Saturday

12 January 2013

"He must increase, but I must decrease." (v. 30)


Background

The argument about purification may well have focused on the relative merits of the Baptisms of John and Jesus, given the concern that John's followers go on to express. Baptism was a standard way of initiating Gentiles (non-Jewish) proselytes into the Jewish faith, and also for purification in other circumstances of ritual impurity. The Baptism Jesus institutes in the Trinitarian formulation is obviously quite different. The exact meaning of the Baptism that Jesus practised during his own ministry is not clear, but this is not the focus of this passage. The issue of Baptism is simply the evangelist's introduction to a discussion about the relationship between Jesus and his cousin John.

Like Jesus, John knows who he is. Like Jesus he has spent time in the wilderness, being known by God and becoming secure in his own skin. Because of this strong sense of identity (verse 27) he is untroubled by what his followers perceive as a rival when they hear of Jesus baptizing nearby. John's concern is not who has the most success or the largest number of followers, but that each should fulfil the purpose God has given to them (verse 27). To do so brings joy (verse 29). John's statement: "He must increase, but I must decrease" comes not from pious and self-conscious self-denial, but from a deep sense of his own purpose, which will not be undermined by Jesus' purpose being greater than his. He has the confidence to decrease because, like Jesus, he knows that his value in God's sight is dependent not on his own status, but on the unfailing love of God.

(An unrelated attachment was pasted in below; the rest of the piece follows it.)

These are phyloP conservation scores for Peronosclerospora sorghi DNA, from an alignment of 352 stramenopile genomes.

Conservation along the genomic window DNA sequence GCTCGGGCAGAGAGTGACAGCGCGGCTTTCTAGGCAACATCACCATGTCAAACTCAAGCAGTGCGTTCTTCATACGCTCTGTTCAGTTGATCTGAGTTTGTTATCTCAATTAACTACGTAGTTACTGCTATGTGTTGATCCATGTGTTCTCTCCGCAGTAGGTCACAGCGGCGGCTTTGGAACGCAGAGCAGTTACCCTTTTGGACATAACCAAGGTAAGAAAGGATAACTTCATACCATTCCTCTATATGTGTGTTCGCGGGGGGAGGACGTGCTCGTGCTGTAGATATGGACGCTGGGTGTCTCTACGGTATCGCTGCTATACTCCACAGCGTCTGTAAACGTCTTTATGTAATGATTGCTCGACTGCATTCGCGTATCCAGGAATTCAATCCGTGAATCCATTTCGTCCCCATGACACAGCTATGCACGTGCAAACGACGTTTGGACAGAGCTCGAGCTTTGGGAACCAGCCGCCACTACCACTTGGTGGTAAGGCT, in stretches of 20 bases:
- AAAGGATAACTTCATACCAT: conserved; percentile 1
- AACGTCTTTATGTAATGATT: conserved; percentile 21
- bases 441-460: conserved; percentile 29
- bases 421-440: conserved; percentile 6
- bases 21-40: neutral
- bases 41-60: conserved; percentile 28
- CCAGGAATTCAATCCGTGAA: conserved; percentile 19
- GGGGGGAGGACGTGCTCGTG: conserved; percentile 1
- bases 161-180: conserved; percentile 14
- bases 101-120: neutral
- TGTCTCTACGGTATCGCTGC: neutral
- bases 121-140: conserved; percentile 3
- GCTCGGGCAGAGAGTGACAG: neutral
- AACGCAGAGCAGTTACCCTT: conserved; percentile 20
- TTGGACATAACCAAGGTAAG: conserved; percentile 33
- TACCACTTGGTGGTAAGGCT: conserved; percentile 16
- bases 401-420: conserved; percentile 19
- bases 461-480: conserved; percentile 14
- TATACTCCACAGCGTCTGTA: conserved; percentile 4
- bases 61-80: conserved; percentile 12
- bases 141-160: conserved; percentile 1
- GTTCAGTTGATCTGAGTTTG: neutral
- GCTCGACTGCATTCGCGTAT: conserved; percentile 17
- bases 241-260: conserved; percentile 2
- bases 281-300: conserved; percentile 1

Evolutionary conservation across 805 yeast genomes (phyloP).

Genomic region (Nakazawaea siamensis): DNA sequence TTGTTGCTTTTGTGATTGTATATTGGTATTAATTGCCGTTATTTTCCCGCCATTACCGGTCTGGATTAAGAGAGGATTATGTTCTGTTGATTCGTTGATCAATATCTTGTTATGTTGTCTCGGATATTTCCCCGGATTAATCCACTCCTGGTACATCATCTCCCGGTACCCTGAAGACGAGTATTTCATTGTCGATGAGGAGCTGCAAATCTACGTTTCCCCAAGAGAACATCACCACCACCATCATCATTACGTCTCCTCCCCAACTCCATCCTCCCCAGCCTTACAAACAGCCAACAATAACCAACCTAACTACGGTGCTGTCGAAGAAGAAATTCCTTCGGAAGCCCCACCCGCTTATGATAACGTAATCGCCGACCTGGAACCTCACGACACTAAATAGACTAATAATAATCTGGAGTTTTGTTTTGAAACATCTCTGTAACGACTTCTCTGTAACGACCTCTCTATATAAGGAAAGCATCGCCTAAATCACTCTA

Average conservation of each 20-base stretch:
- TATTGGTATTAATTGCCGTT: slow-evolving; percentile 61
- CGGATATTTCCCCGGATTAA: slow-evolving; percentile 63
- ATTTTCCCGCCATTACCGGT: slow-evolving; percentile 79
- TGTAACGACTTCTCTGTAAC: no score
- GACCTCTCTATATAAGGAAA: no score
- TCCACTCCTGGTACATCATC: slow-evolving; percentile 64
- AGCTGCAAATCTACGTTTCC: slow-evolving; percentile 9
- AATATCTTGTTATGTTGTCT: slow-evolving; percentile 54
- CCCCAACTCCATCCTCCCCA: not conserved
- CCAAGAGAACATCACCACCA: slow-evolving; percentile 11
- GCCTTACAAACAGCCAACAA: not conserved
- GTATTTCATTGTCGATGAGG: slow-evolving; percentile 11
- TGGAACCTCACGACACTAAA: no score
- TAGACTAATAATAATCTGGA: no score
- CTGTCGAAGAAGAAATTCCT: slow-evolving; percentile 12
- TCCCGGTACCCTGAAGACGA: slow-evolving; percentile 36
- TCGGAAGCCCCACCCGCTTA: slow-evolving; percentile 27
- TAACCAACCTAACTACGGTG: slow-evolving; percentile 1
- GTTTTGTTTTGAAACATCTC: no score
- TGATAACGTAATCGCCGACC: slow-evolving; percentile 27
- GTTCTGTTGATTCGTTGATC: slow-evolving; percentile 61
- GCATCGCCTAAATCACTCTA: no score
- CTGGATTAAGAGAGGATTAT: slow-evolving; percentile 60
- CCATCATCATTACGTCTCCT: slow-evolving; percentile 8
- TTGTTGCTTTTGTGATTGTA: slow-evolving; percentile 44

To Ponder

Think about your church:

  • Is it more concerned with numerical success or with fulfilling God's purpose for it?
  • Does it have a deeply rooted sense of its own identity and value?
  • Is it willing to decrease so that Christ might increase?


Bible notes author: 
The Revd Anna Bishop

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